Important to stress that £700 billion is GLOBAL sales of top 850 UK Companies. This represents over 60% of total sales of the top 850 UK companies (£1200 bn) – and a very important contribution to UK Plc. GVA is an important measure of a sectors contribution to the overall economy as defined below. GVA for the chemistry-using industries represents over 50% of the total GVA for UK Plc. The CUI directly employ >2.3million and indirectly support >5 million specialist and support service jobs in the UK Important message here is that the both the traditional chemical and downstream sectors that rely on chemistry are a substantial and critically important sector of the UK economy. Definition of GVA: Gross Value Added (GVA) measures the contribution to the UK economy from an individual producer, industry or sector in the United Kingdom. It is used to estimate Gross Domestic Product (GDP) which is a key indicator of the state of the economy. In the UK, three theoretical approaches are used to estimate GDP: 'production', 'income' and 'expenditure'. When using the production or income approaches, the contribution to the economy of each industry or sector is measured using GVA. The 'production' approach’ looks at the contribution of each economic unit by estimating the value of an output (goods or services) less the value of inputs used in that output's production process. The ‘ income approach’ to estimating GDP measures the incomes earned by individuals (e.g. wages) and corporations (e.g. profits) in the production of outputs (goods or services). The ‘expenditure approach’ measures total expenditure on finished or final goods and services produced in the domestic economy. All three approaches to estimating GDP are balanced annually using the Input-Output Supply and Use Tables accounting framework. How does GVA relate to GDP? The link between GVA and GDP can be defined as: GVA (at current basic prices; available by industry only) plus taxes on products (available at whole economy level only) less subsidies on products (available at whole economy level only) equals GDP (at current market prices; available at whole economy level only). or, in summary: GVA + taxes on products - subsidies on products = GDP Produced by the Office for National Statistics
As well as responding to external pressure, some companies have taken a strongly environmental and sustainability positioning in the market place. Body Shop, The Co-Op, Interface (carpets and floor coverings), Ecover (cleaning products) and Kyocera (printers) have all been active in promoting themselves as environmentally responsible companies – with a great deal of success. Finally, GPD thinking opens up new opportunities for innovation
Service dimension Chlorinated solvents are hazardous and were under a lot of pressure, and yet they are good technical solutions for many applications. Dow developed the Safechem business that supplied solvents in sealed containers for closed loop systems. The waste solvents are collected by Dow and recycled. A catalyst company used to supply catalyst to clean up natural gas before it was transported by pipeline. Combining with an engineering company they now install and operate the complete treatment unit, charging the user a fee for each cubic metre of gas treated. They have higher profits and better control and the gas company’s problem has been completely removed.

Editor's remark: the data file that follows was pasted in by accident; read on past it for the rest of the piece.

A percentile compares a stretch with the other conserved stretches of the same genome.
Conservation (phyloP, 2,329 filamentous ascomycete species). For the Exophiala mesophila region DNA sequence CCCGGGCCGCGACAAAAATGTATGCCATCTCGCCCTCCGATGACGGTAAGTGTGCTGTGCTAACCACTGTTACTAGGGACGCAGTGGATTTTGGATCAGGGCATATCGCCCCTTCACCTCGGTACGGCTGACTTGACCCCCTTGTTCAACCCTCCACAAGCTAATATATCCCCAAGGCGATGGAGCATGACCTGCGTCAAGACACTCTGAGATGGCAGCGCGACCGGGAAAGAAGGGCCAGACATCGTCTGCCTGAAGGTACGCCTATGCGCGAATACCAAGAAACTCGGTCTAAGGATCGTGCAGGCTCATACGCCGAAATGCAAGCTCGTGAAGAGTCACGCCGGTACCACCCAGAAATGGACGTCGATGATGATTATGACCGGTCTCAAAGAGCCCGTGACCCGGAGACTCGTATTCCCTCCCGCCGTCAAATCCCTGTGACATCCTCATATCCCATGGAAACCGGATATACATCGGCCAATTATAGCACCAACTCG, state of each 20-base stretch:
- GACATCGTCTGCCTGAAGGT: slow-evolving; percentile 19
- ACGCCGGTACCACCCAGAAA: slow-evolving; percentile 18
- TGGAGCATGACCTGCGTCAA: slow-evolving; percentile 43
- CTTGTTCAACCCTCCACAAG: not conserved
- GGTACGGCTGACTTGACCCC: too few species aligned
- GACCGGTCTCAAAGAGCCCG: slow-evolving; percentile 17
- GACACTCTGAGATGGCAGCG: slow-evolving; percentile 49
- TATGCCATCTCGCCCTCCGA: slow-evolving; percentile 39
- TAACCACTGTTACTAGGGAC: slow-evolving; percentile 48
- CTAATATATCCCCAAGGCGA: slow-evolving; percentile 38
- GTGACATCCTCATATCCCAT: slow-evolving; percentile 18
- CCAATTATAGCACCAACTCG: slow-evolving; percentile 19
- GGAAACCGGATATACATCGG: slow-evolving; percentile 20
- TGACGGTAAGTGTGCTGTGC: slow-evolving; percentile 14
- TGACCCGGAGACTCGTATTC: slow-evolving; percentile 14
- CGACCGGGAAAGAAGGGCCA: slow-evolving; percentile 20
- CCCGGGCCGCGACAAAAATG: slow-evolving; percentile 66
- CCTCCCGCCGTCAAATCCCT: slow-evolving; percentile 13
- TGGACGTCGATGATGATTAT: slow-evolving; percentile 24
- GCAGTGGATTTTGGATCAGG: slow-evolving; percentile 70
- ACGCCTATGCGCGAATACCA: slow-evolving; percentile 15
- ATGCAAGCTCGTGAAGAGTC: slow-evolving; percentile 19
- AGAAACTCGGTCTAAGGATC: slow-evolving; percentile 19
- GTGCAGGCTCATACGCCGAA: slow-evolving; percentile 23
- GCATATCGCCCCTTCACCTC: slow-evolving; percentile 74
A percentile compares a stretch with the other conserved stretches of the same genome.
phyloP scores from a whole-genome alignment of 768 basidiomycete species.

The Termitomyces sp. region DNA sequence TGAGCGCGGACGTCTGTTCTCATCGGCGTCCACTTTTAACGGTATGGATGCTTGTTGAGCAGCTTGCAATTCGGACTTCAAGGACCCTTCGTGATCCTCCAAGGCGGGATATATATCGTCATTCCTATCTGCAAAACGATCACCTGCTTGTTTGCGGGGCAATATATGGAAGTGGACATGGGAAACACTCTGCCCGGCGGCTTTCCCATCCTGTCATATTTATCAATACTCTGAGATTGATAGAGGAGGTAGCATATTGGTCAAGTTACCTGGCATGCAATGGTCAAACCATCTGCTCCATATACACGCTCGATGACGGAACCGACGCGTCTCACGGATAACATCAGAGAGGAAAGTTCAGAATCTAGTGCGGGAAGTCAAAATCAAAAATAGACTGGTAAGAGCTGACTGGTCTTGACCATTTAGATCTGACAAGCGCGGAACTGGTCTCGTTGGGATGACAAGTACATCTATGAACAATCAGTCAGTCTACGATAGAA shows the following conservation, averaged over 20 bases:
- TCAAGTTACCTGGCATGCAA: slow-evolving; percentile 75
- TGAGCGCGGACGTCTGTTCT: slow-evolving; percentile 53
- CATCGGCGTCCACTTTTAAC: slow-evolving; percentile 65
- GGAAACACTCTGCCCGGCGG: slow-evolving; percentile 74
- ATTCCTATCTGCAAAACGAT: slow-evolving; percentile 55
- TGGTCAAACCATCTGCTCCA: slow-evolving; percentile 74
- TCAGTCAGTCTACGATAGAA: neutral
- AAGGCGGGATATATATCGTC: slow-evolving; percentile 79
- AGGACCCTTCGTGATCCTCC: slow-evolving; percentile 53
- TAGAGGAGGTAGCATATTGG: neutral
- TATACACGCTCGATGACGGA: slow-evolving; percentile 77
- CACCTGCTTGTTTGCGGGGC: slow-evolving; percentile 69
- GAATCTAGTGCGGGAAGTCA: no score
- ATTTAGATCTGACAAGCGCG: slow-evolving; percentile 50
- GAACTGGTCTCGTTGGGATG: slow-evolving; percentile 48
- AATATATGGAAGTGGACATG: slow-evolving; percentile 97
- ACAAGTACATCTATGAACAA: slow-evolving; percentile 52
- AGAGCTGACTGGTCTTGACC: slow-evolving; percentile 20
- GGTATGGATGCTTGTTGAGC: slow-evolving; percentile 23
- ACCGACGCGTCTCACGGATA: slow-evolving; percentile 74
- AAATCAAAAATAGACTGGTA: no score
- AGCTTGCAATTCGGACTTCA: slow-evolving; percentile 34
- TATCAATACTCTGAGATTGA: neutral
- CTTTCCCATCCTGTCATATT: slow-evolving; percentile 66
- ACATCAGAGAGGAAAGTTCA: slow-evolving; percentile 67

Chemistry Innovation’s Mission is to support both product and process innovation – it is not just about inventing new products but more about driving the innovation culture that enables both product and process innovation to flourish in the chemistry-using industries. Through effective knowledge transfer activities we seek to drive the flow of knowledge within, in and out of the chemistry-using industries. The objective for all Knowledge Transfer Networks is to improve the UK's innovation performance by increasing the breadth and depth of knowledge transfer and of technology into UK-based businesses and by accelerating the rate at which this process occurs. Our activities span four key areas: Creating and staging Unique Networking Opportunities for stakeholders to engage with CIKTN and other organisations to identify and address innovation needs/issues across our industry sectors. Through this engagement and networks we help to influence funding calls; identify project opportunities and help to build project consortia with relevant stakeholders. As a national centre of KT activity for the chemistry-using industries, we provide an influential voice (both through the TSB and in some cases directly) to UK Government through a coherent strategy and set of priorities that our defined with and by our stakeholder community.
Mike Pitts EDN mar 2010
Sustainable Design for Innovation in the Chemistry-Using Industries Mike Pitts Chemistry Innovation
The Chemistry-Using Industries Source: 2007 R&D Scoreboard of Top 850 UK Companies - published by BERR/DIUS Global Sales >£700 billion; GVA >£200billion; Directly Employs >2.3million
Product Life-Cycle materials manufacture distribution retail disposal use of product idea earth sunlight
Improved Efficiency source: CEFIC/European Environment Agency EU Chemicals Industry (incl. pharma)
Low-Carbon Solutions <ul><li>For every unit of GHG emitted directly and indirectly by the chemical industry, this industry enabled 2-3 units of emission savings via the products and technologies provided to other industries and consumers. </li></ul><ul><li>Under 2030 scenarios, this could reach 4:1 </li></ul><ul><li>The most significant savings came from: </li></ul>marine antifouling coatings synthetic textiles automotive plastics low-temperature detergents plastics used in piping insulating foams agrochemicals lighting plastic packaging engine efficiency